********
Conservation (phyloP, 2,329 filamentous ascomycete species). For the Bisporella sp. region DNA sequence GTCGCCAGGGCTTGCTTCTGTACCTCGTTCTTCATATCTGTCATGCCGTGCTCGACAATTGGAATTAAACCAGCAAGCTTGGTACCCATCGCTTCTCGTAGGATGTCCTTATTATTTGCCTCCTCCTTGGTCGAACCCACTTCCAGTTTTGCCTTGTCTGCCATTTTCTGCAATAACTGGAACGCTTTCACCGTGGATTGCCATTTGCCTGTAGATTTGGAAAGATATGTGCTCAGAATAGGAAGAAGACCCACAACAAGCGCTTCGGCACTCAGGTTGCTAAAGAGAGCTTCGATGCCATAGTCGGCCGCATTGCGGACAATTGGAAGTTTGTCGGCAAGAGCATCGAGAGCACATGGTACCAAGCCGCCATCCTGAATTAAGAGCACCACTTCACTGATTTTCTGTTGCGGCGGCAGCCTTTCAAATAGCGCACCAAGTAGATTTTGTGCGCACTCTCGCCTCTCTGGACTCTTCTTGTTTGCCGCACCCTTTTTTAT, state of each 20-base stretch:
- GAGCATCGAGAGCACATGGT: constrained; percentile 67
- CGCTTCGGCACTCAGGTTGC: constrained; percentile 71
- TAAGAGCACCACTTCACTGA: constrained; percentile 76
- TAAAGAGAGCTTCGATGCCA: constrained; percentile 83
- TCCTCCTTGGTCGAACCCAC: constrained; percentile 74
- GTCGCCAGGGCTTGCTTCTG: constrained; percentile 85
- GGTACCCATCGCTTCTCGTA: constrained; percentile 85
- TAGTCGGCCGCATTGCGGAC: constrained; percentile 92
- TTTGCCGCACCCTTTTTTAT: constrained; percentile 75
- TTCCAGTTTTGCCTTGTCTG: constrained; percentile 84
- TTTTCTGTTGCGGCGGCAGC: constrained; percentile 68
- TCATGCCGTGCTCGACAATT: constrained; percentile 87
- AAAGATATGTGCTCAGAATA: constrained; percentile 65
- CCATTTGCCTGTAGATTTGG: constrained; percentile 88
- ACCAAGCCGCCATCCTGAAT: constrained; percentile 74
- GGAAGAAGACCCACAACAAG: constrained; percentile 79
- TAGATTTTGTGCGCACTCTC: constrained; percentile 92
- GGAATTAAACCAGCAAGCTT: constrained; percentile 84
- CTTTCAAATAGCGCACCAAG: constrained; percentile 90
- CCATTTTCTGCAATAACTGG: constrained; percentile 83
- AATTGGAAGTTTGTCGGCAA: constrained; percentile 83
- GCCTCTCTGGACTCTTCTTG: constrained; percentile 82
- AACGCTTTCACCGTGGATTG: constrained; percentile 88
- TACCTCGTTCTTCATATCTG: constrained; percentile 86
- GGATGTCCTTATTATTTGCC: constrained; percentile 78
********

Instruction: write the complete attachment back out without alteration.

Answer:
Conservation (phyloP, 2,329 filamentous ascomycete species). For the Bisporella sp. region DNA sequence GTCGCCAGGGCTTGCTTCTGTACCTCGTTCTTCATATCTGTCATGCCGTGCTCGACAATTGGAATTAAACCAGCAAGCTTGGTACCCATCGCTTCTCGTAGGATGTCCTTATTATTTGCCTCCTCCTTGGTCGAACCCACTTCCAGTTTTGCCTTGTCTGCCATTTTCTGCAATAACTGGAACGCTTTCACCGTGGATTGCCATTTGCCTGTAGATTTGGAAAGATATGTGCTCAGAATAGGAAGAAGACCCACAACAAGCGCTTCGGCACTCAGGTTGCTAAAGAGAGCTTCGATGCCATAGTCGGCCGCATTGCGGACAATTGGAAGTTTGTCGGCAAGAGCATCGAGAGCACATGGTACCAAGCCGCCATCCTGAATTAAGAGCACCACTTCACTGATTTTCTGTTGCGGCGGCAGCCTTTCAAATAGCGCACCAAGTAGATTTTGTGCGCACTCTCGCCTCTCTGGACTCTTCTTGTTTGCCGCACCCTTTTTTAT, state of each 20-base stretch:
- GAGCATCGAGAGCACATGGT: constrained; percentile 67
- CGCTTCGGCACTCAGGTTGC: constrained; percentile 71
- TAAGAGCACCACTTCACTGA: constrained; percentile 76
- TAAAGAGAGCTTCGATGCCA: constrained; percentile 83
- TCCTCCTTGGTCGAACCCAC: constrained; percentile 74
- GTCGCCAGGGCTTGCTTCTG: constrained; percentile 85
- GGTACCCATCGCTTCTCGTA: constrained; percentile 85
- TAGTCGGCCGCATTGCGGAC: constrained; percentile 92
- TTTGCCGCACCCTTTTTTAT: constrained; percentile 75
- TTCCAGTTTTGCCTTGTCTG: constrained; percentile 84
- TTTTCTGTTGCGGCGGCAGC: constrained; percentile 68
- TCATGCCGTGCTCGACAATT: constrained; percentile 87
- AAAGATATGTGCTCAGAATA: constrained; percentile 65
- CCATTTGCCTGTAGATTTGG: constrained; percentile 88
- ACCAAGCCGCCATCCTGAAT: constrained; percentile 74
- GGAAGAAGACCCACAACAAG: constrained; percentile 79
- TAGATTTTGTGCGCACTCTC: constrained; percentile 92
- GGAATTAAACCAGCAAGCTT: constrained; percentile 84
- CTTTCAAATAGCGCACCAAG: constrained; percentile 90
- CCATTTTCTGCAATAACTGG: constrained; percentile 83
- AATTGGAAGTTTGTCGGCAA: constrained; percentile 83
- GCCTCTCTGGACTCTTCTTG: constrained; percentile 82
- AACGCTTTCACCGTGGATTG: constrained; percentile 88
- TACCTCGTTCTTCATATCTG: constrained; percentile 86
- GGATGTCCTTATTATTTGCC: constrained; percentile 78